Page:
EN530.646 Review. Based on A Mathematical Introduction to Robotic Manipulation book.

Math Preliminaries

Vector Space

A vector space over a field $$F$$ is a set $$V$$ together with two operations $$(+, \cdot)$$ defined as

1. Vector addition $$+$$: $$V\times V \rightarrow V$$
2. Scalar multiplication $$\cdot$$: $$F\times V \rightarrow V$$

It has to satisfy eight axioms, $$\forall x, y, z \in V$$ and $$\forall \alpha, \beta \in F$$

1. $$x+y=y+x$$
2. $$(x+y)+z = x+(y+z)$$
3. $$\exists 0\in V$$, s.t. $$x+0=x$$
4. $$\exists -x \in V$$, s.t. $$x + (-x) = 0$$
5. $$\alpha \cdot(x+y) = \alpha\cdot x + \alpha\cdot y$$
6. $$(\alpha+\beta)\cdot x = \alpha\cdot x + \beta\cdot x$$
7. $$(\alpha\beta)\cdot x = \alpha\cdot(\beta\cdot x)$$
8. $$1\cdot x = x$$, where $$1$$ is the multiplicative identity in $$F$$

Rigid Body Motion

Rotational Motion

Let $$A$$ be the inertial frame, $$B$$ the body frame, and $$\mathbf{x}_{ab}, \mathbf{y}_{ab},\mathbf{z}_{ab} \in \mathbb{R}^3$$ the coordinated of the principal axes of $$B$$ relative to $$A$$. Define the $$3\times 3$$ rotation matrix $\displaylines{R_{ab} = \begin{bmatrix} \mathbf{x}_{ab} & \mathbf{y}_{ab} & \mathbf{z}_{ab} \end{bmatrix} }$ Properties:

1. $$RR^T=R^TR=I$$
2. $$\det R = \pm 1$$. If the coordinate frame is right-handed, then $$\det R = 1$$

Let $$q_a, q_b$$ be the coordinates of a point $$q$$ relative to frames $$A$$ and $$B$$, then we have $\displaylines{q_a = R_{ab}q_b }$

Special Orthogonal Group

Define $$SO(n)$$ as $\displaylines{SO(n) = \{R\in\mathbb{R}^{n\times n} : RR^T=I, \det R = 1 \} }$ $$SO(n)$$ is a group under the operation of matrix multiplication.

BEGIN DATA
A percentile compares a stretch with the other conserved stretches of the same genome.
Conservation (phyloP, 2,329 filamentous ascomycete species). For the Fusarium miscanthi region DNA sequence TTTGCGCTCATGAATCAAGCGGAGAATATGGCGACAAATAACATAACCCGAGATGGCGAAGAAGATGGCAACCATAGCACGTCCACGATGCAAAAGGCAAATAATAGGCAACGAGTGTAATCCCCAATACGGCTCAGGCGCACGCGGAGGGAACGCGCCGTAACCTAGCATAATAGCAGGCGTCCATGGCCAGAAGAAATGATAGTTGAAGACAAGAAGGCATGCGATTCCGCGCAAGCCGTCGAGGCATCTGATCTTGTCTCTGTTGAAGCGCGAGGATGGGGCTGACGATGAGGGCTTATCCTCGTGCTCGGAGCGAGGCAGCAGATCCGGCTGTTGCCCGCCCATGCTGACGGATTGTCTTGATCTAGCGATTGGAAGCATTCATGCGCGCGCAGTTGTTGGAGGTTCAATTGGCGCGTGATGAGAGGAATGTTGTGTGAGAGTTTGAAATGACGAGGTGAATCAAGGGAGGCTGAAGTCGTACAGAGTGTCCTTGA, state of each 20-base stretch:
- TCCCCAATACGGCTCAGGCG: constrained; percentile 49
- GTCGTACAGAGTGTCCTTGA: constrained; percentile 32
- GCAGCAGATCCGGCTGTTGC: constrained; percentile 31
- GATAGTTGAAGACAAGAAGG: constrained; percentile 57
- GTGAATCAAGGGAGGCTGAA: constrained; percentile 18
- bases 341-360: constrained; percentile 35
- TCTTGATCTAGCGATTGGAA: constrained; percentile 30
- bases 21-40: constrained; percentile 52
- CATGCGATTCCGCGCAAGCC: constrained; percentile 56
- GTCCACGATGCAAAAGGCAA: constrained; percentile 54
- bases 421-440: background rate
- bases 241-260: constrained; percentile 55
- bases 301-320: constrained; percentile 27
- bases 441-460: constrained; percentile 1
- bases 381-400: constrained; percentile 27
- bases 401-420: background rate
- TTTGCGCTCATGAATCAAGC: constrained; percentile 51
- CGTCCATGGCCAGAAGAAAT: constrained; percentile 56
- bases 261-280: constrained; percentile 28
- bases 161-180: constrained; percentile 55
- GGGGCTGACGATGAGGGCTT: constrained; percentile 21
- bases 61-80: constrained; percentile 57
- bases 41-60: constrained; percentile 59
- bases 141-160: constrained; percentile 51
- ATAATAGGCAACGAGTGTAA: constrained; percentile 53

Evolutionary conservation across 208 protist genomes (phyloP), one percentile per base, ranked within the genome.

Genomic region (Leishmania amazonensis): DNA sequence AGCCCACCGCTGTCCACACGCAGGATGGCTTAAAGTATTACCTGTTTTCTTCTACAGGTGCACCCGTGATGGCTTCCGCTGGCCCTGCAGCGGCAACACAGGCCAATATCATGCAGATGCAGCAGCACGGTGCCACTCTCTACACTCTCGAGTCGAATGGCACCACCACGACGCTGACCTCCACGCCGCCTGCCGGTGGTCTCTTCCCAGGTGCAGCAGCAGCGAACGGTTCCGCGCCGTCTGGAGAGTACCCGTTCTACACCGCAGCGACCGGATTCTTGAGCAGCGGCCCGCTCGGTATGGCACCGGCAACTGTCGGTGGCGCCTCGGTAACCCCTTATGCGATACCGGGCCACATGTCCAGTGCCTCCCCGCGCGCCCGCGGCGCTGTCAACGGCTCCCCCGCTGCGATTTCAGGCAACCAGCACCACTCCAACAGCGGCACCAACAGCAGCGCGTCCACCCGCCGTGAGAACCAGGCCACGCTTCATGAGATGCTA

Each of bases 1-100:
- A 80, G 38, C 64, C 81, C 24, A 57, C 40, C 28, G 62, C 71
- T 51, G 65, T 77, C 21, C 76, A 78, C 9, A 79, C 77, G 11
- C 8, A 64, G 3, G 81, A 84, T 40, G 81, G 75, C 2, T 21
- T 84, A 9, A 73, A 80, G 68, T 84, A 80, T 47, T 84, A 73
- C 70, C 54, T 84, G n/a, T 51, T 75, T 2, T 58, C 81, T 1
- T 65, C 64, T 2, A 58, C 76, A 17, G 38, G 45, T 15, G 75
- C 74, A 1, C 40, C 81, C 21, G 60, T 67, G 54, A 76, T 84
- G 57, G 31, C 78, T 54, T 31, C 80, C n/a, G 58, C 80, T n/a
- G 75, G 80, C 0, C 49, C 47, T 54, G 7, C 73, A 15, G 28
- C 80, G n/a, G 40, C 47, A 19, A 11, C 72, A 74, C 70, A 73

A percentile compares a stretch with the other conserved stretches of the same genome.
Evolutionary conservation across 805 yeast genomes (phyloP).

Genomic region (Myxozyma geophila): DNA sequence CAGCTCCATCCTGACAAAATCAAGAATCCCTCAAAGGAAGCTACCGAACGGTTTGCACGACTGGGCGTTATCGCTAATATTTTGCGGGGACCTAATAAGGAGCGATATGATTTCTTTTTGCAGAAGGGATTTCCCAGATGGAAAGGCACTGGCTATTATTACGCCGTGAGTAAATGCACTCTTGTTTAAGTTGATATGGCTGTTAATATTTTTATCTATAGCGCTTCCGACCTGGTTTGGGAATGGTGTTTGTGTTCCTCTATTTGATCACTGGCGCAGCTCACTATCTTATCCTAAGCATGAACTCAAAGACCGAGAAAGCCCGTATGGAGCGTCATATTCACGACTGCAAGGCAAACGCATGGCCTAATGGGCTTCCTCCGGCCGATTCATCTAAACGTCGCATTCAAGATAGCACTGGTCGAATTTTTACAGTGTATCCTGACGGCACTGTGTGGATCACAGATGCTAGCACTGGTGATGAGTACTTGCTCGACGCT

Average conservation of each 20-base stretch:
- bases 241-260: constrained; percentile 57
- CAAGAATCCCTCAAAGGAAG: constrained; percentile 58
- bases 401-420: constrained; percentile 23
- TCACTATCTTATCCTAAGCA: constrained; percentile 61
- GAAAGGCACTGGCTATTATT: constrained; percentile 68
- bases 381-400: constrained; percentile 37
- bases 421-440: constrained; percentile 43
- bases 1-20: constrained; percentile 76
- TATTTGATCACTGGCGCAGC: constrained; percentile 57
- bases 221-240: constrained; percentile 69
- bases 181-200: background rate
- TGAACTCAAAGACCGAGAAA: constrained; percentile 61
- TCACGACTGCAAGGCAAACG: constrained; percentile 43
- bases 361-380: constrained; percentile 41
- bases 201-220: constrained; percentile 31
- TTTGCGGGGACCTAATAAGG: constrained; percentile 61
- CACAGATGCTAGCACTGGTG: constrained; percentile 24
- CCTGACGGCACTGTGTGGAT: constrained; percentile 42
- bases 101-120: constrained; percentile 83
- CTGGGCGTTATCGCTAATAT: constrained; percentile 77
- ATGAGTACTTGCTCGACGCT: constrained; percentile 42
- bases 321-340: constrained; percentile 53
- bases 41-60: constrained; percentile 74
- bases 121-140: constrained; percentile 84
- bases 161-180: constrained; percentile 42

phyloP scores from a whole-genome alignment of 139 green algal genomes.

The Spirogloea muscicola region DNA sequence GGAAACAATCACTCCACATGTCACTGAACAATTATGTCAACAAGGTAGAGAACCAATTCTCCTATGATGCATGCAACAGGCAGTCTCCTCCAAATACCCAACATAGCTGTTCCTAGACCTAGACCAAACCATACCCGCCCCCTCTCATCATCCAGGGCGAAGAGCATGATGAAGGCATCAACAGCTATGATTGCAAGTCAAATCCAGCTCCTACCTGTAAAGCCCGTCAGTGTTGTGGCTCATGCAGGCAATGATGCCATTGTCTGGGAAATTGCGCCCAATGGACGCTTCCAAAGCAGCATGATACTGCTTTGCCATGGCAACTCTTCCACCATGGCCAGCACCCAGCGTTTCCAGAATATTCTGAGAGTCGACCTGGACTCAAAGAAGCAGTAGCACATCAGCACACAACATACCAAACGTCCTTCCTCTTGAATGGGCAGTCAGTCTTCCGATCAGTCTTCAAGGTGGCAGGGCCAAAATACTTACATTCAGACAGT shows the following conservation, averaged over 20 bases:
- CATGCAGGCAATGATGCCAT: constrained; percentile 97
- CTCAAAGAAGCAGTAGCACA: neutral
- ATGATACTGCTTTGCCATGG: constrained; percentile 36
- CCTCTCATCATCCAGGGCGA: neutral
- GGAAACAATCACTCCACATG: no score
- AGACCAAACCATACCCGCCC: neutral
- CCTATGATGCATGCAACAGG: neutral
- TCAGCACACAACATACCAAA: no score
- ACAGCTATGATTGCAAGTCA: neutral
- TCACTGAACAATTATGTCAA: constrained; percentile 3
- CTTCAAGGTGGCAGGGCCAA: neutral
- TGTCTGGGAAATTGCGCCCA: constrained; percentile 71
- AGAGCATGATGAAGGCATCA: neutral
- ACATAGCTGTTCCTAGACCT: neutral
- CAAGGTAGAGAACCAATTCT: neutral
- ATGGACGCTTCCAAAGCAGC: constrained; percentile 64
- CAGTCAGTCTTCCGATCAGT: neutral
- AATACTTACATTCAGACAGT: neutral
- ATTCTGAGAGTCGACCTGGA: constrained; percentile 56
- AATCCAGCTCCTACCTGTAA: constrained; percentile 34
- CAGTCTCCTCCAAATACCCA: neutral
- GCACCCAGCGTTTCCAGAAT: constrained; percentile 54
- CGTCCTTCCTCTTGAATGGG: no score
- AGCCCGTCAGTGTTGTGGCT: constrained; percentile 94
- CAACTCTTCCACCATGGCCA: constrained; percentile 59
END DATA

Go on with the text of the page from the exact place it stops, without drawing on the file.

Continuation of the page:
A set $$G$$ with a binary operation $$\circ$$ defined on elements of $$G$$ is called a group if it satisfies the following axioms:

1. Closure: If $$g_1, g_2\in G$$, then $$g_1 \circ g_2 \in G$$
2. Identity: There exists an identity element $$e$$, s.t. $$g\circ e=e\circ g = g$$ for every $$g\in G$$
3. Inverse: For each $$g\in G$$, there exists only one inverse $$g^{-1}\in G$$, s.t. $$g\circ g^{-1} = g^{-1} \circ g = e$$
4. Associativity: If $$g_1, g_2, g_3 \in G$$, then $$(g_1\circ g_2)\circ g_3 = g_1\circ(g_2\circ g_3)$$

Defined $$so(n)$$ as $\displaylines{so(n)=\{S\in\mathbb{R}^{n\times n}: S^T=-S \} }$

Exponential Coordinates

Let $$\omega \in \mathbb{R}^3$$ be a unit vector which specifies the direction of the rotation and $$\theta \in \mathbb{R}$$ be the angle of rotation. The rotation matrix can be represented as $\displaylines{R(\omega, \theta) = e^{\widehat{\omega} \theta} }$ where $$\widehat{\omega} \in so(3)$$ with the property $$\omega \times b = \widehat{\omega}b$$ $\displaylines{\widehat{\omega} = \begin{bmatrix} 0 & -\omega_3 & \omega_2 \\ \omega_3 & 0 & -\omega_1 \\ -\omega_2 & \omega_1 & 0 \end{bmatrix} }$ When $$\|\omega\| = 1$$ $\displaylines{e^{\widehat{\omega}\theta} = I + \widehat{\omega}\sin\theta + \widehat{\omega}^2 (1-\cos\theta) }$ The exponential map from $$so(3)$$ to $$SO(3)$$ is surjective

Important properties: $\displaylines{R\widehat{\omega}R^T = (R\omega)^\wedge \\ }$

Euler Angles

$\displaylines{R_x(\alpha):=e^{\widehat{x}\alpha} = \begin{bmatrix} 1 & 0 & 0 \\ 0 & \cos\alpha & -\sin\alpha \\ 0 & \sin\alpha & \cos\alpha \\ \end{bmatrix} \\ R_y(\beta):=e^{\widehat{y}\beta} = \begin{bmatrix} \cos\beta & 0 & \sin\beta \\ 0 & 1 & 0 \\ -\sin\beta & 0 & \cos\beta \end{bmatrix} \\ R_z(\gamma):=e^{\widehat{z}\gamma} = \begin{bmatrix} \cos\gamma & -\sin\gamma & 0 \\ \sin\gamma & \cos\gamma & 0\\ 0 & 0 & 1 \end{bmatrix} }$

$$ZYZ$$ is a commonly used Euler angles: Start with frame $$B$$ coincident with frame $$A$$. First rotate $$B$$ about the $$z$$-axis of frame $$B$$ by an angle $$\alpha$$, then rotate about the (new) $$y$$-axis of frame $$B$$ by an angle $$\beta$$, and then rotate about the (new) $$z$$-axis of frame $$B$$ by an angle of $$\gamma$$. The rotation of $$B$$ relative to A is $\displaylines{R_{ab} = R_z(\alpha)R_y(\beta)R_z(\gamma) }$

Quaternions

\displaylines{\begin{aligned} Q &= q_0+q_1 \mathbf{i} + q_2\mathbf{j} + q_3\mathbf{k} \qquad q_i\in\mathbb{R} \\ &=(q_0, \vec{q}) \end{aligned} }

where $\displaylines{\mathbf{i}\cdot\mathbf{i}=\mathbf{j}\cdot\mathbf{j}=\mathbf{k}\cdot\mathbf{k}=-1 \\ \mathbf{i}\cdot\mathbf{j}=-\mathbf{j}\cdot\mathbf{i}=\mathbf{k} \qquad \mathbf{j}\cdot\mathbf{k}=-\mathbf{k}\cdot\mathbf{j}=\mathbf{i} \qquad \mathbf{k}\cdot\mathbf{i}=-\mathbf{i}\cdot\mathbf{k}=\mathbf{j} }$ Definitions:

1. The conjugate of a quaternion: $$Q^*=(q_0, -\vec{q})$$